Review by Emily Smith
“I have no idea how I passed through customs with all these bars.”
This line echoes at the beginning of the track, letting the listener know a couple of things. First, this person has a sense of humor and creativity. Second, this track is a narrative told from an immigrant’s perspective. Rapper Sha Vlimpse storms onto the scene with his latest track “Bangla,” infusing his perspective as an immigrant hailing from Bangladesh onto a passionate track.
Sha Vlimpse comments on the track by saying, “My song “Bangla” is just a brief introduction to the idea of carrying my motherland flag into this hip hop game. Bangla was just a beginning of displaying my culture in my music. There are a bunch of people from Bangladesh messaging me everyday, thanking me for being a voice for them in America…”
The track is rhythmic with a moving beat and an electronic sound that trickles down on the entire track. Sha comes out of the gate firing off his lyrics, establishing his heritage: “Didn’t speak English in my house/ We spoke Bangla/ ‘Cause my parents immigrated from Dhaka.” In fact many of his lyrics in the song highlight his background as someone who came from Bangladesh to bring his raps to America. He is passionate about translating his sound from across the world and adding a unique perspective to the music scene. In one line he raps, “Too many rappers and the passion is lacked/ For my country this is my chance to give back,” or expressing how he is rapping for Bangladesh.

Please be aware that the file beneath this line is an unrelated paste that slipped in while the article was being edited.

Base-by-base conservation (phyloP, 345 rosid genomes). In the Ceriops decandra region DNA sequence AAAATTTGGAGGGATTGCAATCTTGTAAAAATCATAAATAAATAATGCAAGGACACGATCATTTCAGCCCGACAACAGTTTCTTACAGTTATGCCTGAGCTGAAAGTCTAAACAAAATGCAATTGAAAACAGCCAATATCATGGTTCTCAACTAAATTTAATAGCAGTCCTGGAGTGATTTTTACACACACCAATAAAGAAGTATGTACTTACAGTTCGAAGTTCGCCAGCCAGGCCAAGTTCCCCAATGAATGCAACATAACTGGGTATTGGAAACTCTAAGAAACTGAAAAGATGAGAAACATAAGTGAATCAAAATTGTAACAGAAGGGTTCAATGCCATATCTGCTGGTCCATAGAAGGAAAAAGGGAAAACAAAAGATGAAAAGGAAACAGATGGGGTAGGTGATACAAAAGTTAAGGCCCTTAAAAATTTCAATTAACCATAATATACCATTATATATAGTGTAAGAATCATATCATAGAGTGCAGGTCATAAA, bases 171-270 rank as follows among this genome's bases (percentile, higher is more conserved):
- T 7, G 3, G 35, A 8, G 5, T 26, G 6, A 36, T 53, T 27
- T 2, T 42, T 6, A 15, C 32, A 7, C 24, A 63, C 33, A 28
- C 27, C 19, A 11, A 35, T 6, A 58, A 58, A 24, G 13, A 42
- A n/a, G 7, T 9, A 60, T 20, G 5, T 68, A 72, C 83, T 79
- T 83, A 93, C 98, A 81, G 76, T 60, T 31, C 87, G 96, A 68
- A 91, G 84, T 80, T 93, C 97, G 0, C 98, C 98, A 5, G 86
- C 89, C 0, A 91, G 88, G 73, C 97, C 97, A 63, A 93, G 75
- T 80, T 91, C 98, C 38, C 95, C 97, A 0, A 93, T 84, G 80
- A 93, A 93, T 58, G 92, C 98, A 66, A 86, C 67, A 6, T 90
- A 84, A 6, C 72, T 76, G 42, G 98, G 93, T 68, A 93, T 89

Current politics are also brought up in the song. Sha raps, “Donald Trump wanna ban me like Exodia/ They afraid of who I am/ That’s Islamophobia,” which references the current political climate and the controversial rhetoric surrounding immigration and Islam. All the talk about restricting travel and banning Muslims is clearly something personal to him and inspires him to incorporate those topics into his lyrics.
Sha also incorporates some Bengali into his lyrics. At times he rhymes the Bengali words he uses with some of the English on the track. For example, he raps, “I teach, rap, I got options/ Bengalies like ‘Bhai kemon aschen,’” fluidly transitioning between English and Bengali. Other lines where he incorporates Bengali include “Alhumduliah, you don’t want it with me/ I’ll have you with the mermaids under the sea.”
He also teases the idea of rapping about Bangladesh, his culture, and his experiences more in upcoming projects with the lyrics, “Let’s play a game of capture the flag/ ‘Cause imma rep Bangladesh with every rap that I have.” This leaves the listener wanting more from him in the future.
The lyrics near the end of the track are especially worth mentioning and are another mix of English and Bengali lyrics. He raps, “’Bangla rap koro’/ Well never say never/ Bangla pari but my English is better.” The listener could get a sense of the sentiment of those lines without much knowledge of Bengali or a direct translation.
The song begins and ends with humorous lines. At the very end of the track, Sha says, “Um…I had a Bengali translator help me say those Bengali words” after all the references to Bangladesh and the Bengali language in the track, which is unexpectedly hilarious.
Overall “Bangla” is an exciting listen with some distinctly passionate lyrics and a personality that will definitely leave an impression.
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